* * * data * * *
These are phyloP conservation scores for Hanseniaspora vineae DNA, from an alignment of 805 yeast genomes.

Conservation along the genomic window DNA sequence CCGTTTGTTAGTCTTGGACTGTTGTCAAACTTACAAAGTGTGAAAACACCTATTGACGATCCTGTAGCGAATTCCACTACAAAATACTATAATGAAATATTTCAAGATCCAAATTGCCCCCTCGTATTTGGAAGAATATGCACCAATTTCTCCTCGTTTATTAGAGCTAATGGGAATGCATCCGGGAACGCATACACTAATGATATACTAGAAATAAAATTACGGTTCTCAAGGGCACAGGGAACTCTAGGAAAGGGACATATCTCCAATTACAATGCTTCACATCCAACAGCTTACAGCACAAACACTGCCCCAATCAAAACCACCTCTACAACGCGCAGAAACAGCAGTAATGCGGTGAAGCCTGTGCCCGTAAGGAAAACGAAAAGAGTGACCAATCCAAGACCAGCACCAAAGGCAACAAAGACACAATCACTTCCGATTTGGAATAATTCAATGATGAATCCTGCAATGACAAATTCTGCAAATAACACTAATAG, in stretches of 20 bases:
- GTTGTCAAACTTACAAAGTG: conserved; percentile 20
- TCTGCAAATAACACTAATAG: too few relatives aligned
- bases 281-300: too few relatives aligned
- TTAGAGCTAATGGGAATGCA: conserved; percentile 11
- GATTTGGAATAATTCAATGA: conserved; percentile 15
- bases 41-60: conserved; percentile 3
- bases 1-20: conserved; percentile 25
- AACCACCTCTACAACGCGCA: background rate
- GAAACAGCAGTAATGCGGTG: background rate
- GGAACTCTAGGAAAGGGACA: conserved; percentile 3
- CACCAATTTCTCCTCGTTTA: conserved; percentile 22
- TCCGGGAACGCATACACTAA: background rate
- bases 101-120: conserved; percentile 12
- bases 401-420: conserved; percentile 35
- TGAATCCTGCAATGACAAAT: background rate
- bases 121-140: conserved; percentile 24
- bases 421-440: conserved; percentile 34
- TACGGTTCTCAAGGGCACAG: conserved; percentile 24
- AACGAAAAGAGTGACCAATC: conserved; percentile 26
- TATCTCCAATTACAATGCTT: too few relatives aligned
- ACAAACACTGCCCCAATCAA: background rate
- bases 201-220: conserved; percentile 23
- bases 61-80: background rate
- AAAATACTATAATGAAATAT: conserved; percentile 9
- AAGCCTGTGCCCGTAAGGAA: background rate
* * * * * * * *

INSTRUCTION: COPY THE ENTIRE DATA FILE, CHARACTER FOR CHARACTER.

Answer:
These are phyloP conservation scores for Hanseniaspora vineae DNA, from an alignment of 805 yeast genomes.

Conservation along the genomic window DNA sequence CCGTTTGTTAGTCTTGGACTGTTGTCAAACTTACAAAGTGTGAAAACACCTATTGACGATCCTGTAGCGAATTCCACTACAAAATACTATAATGAAATATTTCAAGATCCAAATTGCCCCCTCGTATTTGGAAGAATATGCACCAATTTCTCCTCGTTTATTAGAGCTAATGGGAATGCATCCGGGAACGCATACACTAATGATATACTAGAAATAAAATTACGGTTCTCAAGGGCACAGGGAACTCTAGGAAAGGGACATATCTCCAATTACAATGCTTCACATCCAACAGCTTACAGCACAAACACTGCCCCAATCAAAACCACCTCTACAACGCGCAGAAACAGCAGTAATGCGGTGAAGCCTGTGCCCGTAAGGAAAACGAAAAGAGTGACCAATCCAAGACCAGCACCAAAGGCAACAAAGACACAATCACTTCCGATTTGGAATAATTCAATGATGAATCCTGCAATGACAAATTCTGCAAATAACACTAATAG, in stretches of 20 bases:
- GTTGTCAAACTTACAAAGTG: conserved; percentile 20
- TCTGCAAATAACACTAATAG: too few relatives aligned
- bases 281-300: too few relatives aligned
- TTAGAGCTAATGGGAATGCA: conserved; percentile 11
- GATTTGGAATAATTCAATGA: conserved; percentile 15
- bases 41-60: conserved; percentile 3
- bases 1-20: conserved; percentile 25
- AACCACCTCTACAACGCGCA: background rate
- GAAACAGCAGTAATGCGGTG: background rate
- GGAACTCTAGGAAAGGGACA: conserved; percentile 3
- CACCAATTTCTCCTCGTTTA: conserved; percentile 22
- TCCGGGAACGCATACACTAA: background rate
- bases 101-120: conserved; percentile 12
- bases 401-420: conserved; percentile 35
- TGAATCCTGCAATGACAAAT: background rate
- bases 121-140: conserved; percentile 24
- bases 421-440: conserved; percentile 34
- TACGGTTCTCAAGGGCACAG: conserved; percentile 24
- AACGAAAAGAGTGACCAATC: conserved; percentile 26
- TATCTCCAATTACAATGCTT: too few relatives aligned
- ACAAACACTGCCCCAATCAA: background rate
- bases 201-220: conserved; percentile 23
- bases 61-80: background rate
- AAAATACTATAATGAAATAT: conserved; percentile 9
- AAGCCTGTGCCCGTAAGGAA: background rate